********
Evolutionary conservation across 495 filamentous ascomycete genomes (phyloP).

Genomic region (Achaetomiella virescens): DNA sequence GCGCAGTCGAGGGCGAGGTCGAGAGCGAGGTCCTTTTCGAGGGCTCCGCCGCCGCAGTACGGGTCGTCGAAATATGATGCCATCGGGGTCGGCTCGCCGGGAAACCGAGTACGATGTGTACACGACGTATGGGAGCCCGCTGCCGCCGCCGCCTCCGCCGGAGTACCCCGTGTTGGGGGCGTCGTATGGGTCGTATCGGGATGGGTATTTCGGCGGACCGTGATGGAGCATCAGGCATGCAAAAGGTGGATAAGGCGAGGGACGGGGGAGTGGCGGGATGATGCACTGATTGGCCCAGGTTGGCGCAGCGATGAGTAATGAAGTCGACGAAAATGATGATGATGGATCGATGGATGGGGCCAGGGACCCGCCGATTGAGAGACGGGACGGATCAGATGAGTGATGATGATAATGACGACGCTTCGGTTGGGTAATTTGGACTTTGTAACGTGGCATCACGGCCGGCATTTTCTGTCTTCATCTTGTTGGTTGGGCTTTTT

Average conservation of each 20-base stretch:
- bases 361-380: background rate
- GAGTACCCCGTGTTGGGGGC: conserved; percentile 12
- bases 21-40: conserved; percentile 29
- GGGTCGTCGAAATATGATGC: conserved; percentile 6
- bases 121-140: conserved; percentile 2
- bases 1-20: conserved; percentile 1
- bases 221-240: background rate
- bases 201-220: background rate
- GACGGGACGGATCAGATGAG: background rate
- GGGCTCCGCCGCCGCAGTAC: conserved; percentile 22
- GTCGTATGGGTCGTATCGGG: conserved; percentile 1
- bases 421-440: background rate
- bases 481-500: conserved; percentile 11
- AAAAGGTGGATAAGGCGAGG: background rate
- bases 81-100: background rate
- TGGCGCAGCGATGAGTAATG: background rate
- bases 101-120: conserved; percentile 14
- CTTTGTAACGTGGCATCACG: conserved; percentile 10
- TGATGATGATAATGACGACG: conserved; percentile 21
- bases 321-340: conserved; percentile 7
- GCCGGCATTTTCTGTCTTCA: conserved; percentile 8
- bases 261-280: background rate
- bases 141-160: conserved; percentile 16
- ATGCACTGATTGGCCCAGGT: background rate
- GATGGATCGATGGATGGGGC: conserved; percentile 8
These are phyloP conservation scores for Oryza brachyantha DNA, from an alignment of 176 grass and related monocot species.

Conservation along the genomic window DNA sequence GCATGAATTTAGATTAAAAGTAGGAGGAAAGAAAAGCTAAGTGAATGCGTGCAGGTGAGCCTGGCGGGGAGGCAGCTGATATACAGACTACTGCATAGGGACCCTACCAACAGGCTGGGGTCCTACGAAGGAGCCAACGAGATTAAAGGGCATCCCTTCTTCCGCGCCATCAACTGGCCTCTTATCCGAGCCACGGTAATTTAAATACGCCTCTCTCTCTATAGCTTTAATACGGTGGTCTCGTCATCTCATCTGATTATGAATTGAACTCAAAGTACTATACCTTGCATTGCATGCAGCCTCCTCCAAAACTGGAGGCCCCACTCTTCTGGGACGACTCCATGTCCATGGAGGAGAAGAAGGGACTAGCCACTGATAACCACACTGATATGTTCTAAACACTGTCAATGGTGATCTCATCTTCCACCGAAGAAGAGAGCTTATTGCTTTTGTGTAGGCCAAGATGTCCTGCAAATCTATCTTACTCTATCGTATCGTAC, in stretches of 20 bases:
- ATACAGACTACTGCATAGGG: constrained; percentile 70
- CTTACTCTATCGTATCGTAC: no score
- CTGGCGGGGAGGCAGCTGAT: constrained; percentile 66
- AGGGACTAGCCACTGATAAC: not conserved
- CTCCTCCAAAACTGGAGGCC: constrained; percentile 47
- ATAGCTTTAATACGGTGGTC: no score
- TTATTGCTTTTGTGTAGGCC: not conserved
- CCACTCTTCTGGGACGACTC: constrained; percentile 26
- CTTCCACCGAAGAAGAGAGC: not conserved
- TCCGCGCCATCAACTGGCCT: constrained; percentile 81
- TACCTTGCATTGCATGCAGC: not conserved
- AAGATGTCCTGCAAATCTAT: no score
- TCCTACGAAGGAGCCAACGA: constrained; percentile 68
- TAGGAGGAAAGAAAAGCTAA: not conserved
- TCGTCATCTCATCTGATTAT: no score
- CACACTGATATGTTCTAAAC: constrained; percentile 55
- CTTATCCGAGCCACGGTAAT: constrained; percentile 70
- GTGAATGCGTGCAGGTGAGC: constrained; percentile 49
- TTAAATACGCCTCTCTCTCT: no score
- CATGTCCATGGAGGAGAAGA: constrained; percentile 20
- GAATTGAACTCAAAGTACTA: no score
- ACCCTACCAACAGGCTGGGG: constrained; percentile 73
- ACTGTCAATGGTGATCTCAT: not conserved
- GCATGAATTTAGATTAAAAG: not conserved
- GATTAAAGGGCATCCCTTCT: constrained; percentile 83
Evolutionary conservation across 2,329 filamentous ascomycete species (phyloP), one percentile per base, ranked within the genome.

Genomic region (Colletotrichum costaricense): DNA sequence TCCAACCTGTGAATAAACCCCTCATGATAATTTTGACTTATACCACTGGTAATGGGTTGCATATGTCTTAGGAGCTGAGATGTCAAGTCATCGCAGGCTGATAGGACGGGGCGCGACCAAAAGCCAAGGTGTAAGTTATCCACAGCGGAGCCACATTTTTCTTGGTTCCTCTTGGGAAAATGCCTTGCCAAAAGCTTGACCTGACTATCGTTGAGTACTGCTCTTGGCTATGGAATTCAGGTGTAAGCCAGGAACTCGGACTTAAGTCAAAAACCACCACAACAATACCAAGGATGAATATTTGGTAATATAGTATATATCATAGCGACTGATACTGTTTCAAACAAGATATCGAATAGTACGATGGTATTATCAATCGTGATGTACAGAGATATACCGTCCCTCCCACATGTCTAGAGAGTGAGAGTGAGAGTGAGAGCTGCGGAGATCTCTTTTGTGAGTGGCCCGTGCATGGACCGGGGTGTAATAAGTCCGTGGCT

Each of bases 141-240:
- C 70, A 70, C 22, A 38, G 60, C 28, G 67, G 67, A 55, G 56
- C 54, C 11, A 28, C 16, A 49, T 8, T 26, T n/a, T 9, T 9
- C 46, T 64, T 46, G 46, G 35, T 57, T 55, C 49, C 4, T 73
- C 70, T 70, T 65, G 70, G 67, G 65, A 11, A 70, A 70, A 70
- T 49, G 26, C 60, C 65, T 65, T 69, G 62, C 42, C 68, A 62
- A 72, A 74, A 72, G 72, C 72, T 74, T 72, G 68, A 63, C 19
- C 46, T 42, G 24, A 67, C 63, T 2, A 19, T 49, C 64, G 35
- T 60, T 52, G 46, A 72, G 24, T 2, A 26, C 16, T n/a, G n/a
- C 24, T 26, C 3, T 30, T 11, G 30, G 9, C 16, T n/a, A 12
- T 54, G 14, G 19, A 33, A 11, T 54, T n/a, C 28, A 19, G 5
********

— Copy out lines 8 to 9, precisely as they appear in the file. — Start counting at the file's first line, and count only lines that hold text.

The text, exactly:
- bases 121-140: conserved; percentile 2
- bases 1-20: conserved; percentile 1